As far as desinations are concerned, the mass market ships would prefer you to stay aboard and spend your money there in their shops and optional facilities. Some years ago whe did some cruises with Thomson on their older smaller ships and typically the vessel would dock around 8am and leave at 6pm giving you a full day ashore to explore plus time for an excursion. These days the time ashore is usually much less, frequently just a few hours, and it can take a long time to get on and off these monsters.

When we were on our honeymoon around the Baltic, I was most surprised to overhear conversations of people who literally went to spend a week on the ship with no desire to get off. One gentleman spent his week in the casino, whilst his wife spent it in the spa.

Encountered a similar couple on our trip around Japan where there was much frustration that because our itinerary was largely domestic local laws applied and hours were very limited to when we were out in international waters each evening.

Each to their own - but the whole reason we travelled halfway across the world was to see it!

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57 minutes ago, Jim said:

When we were on our honeymoon around the Baltic, I was most surprised to overhear conversations of people who literally went to spend a week on the ship with no desire to get off. One gentleman spent his week in the casino, whilst his wife spent it in the spa.

Encountered a similar couple on our trip around Japan where there was much frustration that because our itinerary was largely domestic local laws applied and hours were very limited to when we were out in international waters each evening.

Each to their own - but the whole reason we travelled halfway across the world was to see it!

You've got a business idea there Jim, sail off shore outside of territorial waters and drop anchor no burning fuel steaming to ports that the passengers are not interested in.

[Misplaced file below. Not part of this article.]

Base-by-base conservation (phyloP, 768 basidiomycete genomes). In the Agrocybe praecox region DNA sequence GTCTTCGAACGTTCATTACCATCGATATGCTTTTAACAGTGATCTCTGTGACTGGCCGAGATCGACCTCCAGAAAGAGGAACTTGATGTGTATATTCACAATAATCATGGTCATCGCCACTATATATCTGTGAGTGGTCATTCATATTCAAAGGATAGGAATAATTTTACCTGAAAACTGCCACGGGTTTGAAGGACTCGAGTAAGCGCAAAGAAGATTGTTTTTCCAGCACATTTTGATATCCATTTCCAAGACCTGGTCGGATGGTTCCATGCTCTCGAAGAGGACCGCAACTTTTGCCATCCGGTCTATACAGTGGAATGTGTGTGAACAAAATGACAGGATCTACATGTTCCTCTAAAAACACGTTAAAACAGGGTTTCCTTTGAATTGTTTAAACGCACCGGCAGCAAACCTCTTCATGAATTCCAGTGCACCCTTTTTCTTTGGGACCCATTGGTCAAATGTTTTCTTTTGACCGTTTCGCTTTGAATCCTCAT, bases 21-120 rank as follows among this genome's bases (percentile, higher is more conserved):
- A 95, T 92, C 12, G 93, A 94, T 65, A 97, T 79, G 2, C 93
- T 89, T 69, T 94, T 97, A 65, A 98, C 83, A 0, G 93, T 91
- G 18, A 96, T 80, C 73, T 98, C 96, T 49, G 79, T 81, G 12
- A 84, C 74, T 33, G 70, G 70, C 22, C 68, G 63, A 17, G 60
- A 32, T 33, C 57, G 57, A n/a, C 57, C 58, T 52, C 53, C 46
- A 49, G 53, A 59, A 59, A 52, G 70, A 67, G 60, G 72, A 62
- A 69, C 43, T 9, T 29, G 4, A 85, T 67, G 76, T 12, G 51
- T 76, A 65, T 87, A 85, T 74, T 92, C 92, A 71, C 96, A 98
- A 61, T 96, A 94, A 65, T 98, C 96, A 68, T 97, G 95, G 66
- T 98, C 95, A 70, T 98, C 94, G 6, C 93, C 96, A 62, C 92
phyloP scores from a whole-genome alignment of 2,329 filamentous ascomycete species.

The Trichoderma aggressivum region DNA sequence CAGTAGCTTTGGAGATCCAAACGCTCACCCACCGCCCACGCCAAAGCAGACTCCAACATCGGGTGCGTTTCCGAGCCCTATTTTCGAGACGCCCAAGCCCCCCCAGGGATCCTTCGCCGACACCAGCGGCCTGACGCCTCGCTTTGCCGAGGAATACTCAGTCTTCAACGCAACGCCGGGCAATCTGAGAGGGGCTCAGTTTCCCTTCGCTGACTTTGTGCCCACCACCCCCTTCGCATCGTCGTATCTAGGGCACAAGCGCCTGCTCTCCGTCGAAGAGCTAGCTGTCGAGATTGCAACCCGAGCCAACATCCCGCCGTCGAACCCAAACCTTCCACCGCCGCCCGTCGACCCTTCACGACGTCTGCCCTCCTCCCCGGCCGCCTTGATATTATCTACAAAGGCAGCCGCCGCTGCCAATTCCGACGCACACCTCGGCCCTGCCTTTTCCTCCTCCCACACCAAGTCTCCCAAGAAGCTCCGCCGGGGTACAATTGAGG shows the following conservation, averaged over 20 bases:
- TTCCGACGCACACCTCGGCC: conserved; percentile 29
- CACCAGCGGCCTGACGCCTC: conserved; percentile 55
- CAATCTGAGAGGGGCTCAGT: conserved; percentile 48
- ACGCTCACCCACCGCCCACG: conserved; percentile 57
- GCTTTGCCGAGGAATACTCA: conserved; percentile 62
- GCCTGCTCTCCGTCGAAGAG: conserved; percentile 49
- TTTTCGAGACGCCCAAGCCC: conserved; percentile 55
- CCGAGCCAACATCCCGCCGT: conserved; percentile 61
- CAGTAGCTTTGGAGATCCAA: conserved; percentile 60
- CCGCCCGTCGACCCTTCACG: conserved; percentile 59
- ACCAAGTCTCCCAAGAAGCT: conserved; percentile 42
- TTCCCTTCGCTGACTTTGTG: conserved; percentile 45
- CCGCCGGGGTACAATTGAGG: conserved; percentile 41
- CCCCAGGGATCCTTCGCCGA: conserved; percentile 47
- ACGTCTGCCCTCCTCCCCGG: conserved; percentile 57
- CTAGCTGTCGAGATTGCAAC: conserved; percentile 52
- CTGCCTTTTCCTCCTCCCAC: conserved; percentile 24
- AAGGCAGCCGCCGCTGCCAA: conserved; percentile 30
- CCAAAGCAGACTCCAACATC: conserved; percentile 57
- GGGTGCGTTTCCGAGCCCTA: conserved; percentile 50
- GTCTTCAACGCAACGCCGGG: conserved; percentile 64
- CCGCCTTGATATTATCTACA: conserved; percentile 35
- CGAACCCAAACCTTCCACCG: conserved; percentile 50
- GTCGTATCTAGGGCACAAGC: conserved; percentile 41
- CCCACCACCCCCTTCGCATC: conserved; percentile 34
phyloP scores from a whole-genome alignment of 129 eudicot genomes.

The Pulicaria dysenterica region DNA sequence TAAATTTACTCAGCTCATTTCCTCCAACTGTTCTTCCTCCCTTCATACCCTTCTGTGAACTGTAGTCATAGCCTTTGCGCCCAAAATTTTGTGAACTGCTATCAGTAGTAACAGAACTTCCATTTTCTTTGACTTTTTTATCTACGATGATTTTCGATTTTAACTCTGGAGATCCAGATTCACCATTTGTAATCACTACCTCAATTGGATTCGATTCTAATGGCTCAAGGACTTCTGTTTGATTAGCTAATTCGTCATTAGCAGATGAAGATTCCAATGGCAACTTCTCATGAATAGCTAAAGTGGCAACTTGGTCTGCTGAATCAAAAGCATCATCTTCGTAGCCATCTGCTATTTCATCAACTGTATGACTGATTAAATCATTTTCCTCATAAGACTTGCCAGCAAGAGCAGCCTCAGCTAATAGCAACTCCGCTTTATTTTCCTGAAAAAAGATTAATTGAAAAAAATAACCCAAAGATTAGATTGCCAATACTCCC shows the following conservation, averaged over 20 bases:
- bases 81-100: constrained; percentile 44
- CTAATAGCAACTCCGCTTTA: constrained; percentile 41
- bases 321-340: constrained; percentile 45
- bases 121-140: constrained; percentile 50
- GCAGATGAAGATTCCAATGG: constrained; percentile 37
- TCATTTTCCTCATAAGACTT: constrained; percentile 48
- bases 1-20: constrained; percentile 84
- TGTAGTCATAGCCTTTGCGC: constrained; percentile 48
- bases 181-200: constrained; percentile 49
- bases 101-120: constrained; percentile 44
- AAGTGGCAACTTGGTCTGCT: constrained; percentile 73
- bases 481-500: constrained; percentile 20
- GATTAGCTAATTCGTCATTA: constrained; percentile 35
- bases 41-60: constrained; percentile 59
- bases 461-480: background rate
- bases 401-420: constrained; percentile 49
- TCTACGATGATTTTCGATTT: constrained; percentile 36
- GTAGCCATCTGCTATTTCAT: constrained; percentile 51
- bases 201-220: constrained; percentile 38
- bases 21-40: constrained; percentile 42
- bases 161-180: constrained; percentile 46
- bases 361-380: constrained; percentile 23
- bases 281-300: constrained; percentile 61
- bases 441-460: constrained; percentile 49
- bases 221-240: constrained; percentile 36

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2 hours ago, VikingVoyager said:

Is there not the possibility that it could work the other way round? The big modern (pile 'em high) ships may become unviable as the market tanks leaving the more distinctive ships going to interesting places? Of course, any ship with the opportunity to create spacious cabins and oversized dining facilities might be at an advantage if distancing becomes the norm.

As I understand it the larger ships can operate profitably with around 50% capacity. This means they employ fewer crew and the overheads are reduced. The idea if necessary is to sell all the outside cabins only (and a few premium inside cabins if they exist) at slightly higher prices to offset any loses. The passengers feel they are getting a more exclusive service due to the increased space and shorter queues.

Ed 

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58 minutes ago, Cabin-boy said:

As I understand it the larger ships can operate profitably with around 50% capacity.

TUI has been sailing at a third capacity. At the moment even revenue neutral will help. In the U.S. Disney, RC, Carnival etc are hoping to be allowed 70% occupancy when they restart.

Apart from distancing, until the situation is over, the ships have to set isolation areas of cabins in case someone on board is contaminated, so will never be full for a while. TUI have just had to use one for 12 crew that tested positive (plus 24 in bubble) with no symptoms, but then tested negative.

59 minutes ago, Cabin-boy said:

This means they employ fewer crew and the overheads are reduced.

This automatically helps meet crew quarters distancing requirements too.

4 hours ago, VikingVoyager said:
20 hours ago, cvabishop said:

One effect of the Covid virus is that many of the 'ships of character' will have their lives cut short and the cruise industry will be left with identikit large scale vessels differing only in their internal redecoration schemes. Just another step along th way to 'crusing' simply becoming mobile all inclusive resort hotels.